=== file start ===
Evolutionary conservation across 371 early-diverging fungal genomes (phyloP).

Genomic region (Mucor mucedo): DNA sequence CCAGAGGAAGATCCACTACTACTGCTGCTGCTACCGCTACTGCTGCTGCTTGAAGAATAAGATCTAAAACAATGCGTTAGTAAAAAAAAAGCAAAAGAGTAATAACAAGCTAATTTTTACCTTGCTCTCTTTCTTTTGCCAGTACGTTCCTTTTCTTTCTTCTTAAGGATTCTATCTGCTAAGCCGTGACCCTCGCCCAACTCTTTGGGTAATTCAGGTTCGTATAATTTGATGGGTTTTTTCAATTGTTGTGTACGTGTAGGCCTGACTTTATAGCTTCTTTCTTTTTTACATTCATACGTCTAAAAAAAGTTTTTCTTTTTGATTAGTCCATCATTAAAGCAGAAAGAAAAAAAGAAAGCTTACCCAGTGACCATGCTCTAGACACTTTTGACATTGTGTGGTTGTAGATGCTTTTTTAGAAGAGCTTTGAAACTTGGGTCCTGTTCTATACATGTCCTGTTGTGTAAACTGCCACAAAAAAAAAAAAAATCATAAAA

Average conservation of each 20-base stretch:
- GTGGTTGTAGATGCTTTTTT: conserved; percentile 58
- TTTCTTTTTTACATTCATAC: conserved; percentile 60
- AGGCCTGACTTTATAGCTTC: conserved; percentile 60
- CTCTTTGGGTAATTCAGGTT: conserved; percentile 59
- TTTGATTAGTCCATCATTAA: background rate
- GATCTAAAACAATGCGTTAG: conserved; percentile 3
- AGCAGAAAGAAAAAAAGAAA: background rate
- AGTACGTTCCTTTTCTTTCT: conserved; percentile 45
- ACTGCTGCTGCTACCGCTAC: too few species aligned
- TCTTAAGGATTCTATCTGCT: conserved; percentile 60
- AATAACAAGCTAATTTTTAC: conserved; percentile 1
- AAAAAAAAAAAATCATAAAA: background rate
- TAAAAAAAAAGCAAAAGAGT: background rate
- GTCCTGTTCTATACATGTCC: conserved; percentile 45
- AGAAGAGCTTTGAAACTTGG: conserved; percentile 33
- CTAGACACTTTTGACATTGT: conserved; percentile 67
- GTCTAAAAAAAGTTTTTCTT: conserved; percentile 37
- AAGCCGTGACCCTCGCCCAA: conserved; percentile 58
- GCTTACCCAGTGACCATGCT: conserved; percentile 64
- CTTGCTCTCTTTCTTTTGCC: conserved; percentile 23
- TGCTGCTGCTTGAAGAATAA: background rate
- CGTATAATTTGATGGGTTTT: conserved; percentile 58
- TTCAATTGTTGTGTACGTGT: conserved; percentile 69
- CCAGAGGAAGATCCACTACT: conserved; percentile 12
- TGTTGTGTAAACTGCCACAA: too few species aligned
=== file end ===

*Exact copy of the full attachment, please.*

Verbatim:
Evolutionary conservation across 371 early-diverging fungal genomes (phyloP).

Genomic region (Mucor mucedo): DNA sequence CCAGAGGAAGATCCACTACTACTGCTGCTGCTACCGCTACTGCTGCTGCTTGAAGAATAAGATCTAAAACAATGCGTTAGTAAAAAAAAAGCAAAAGAGTAATAACAAGCTAATTTTTACCTTGCTCTCTTTCTTTTGCCAGTACGTTCCTTTTCTTTCTTCTTAAGGATTCTATCTGCTAAGCCGTGACCCTCGCCCAACTCTTTGGGTAATTCAGGTTCGTATAATTTGATGGGTTTTTTCAATTGTTGTGTACGTGTAGGCCTGACTTTATAGCTTCTTTCTTTTTTACATTCATACGTCTAAAAAAAGTTTTTCTTTTTGATTAGTCCATCATTAAAGCAGAAAGAAAAAAAGAAAGCTTACCCAGTGACCATGCTCTAGACACTTTTGACATTGTGTGGTTGTAGATGCTTTTTTAGAAGAGCTTTGAAACTTGGGTCCTGTTCTATACATGTCCTGTTGTGTAAACTGCCACAAAAAAAAAAAAAATCATAAAA

Average conservation of each 20-base stretch:
- GTGGTTGTAGATGCTTTTTT: conserved; percentile 58
- TTTCTTTTTTACATTCATAC: conserved; percentile 60
- AGGCCTGACTTTATAGCTTC: conserved; percentile 60
- CTCTTTGGGTAATTCAGGTT: conserved; percentile 59
- TTTGATTAGTCCATCATTAA: background rate
- GATCTAAAACAATGCGTTAG: conserved; percentile 3
- AGCAGAAAGAAAAAAAGAAA: background rate
- AGTACGTTCCTTTTCTTTCT: conserved; percentile 45
- ACTGCTGCTGCTACCGCTAC: too few species aligned
- TCTTAAGGATTCTATCTGCT: conserved; percentile 60
- AATAACAAGCTAATTTTTAC: conserved; percentile 1
- AAAAAAAAAAAATCATAAAA: background rate
- TAAAAAAAAAGCAAAAGAGT: background rate
- GTCCTGTTCTATACATGTCC: conserved; percentile 45
- AGAAGAGCTTTGAAACTTGG: conserved; percentile 33
- CTAGACACTTTTGACATTGT: conserved; percentile 67
- GTCTAAAAAAAGTTTTTCTT: conserved; percentile 37
- AAGCCGTGACCCTCGCCCAA: conserved; percentile 58
- GCTTACCCAGTGACCATGCT: conserved; percentile 64
- CTTGCTCTCTTTCTTTTGCC: conserved; percentile 23
- TGCTGCTGCTTGAAGAATAA: background rate
- CGTATAATTTGATGGGTTTT: conserved; percentile 58
- TTCAATTGTTGTGTACGTGT: conserved; percentile 69
- CCAGAGGAAGATCCACTACT: conserved; percentile 12
- TGTTGTGTAAACTGCCACAA: too few species aligned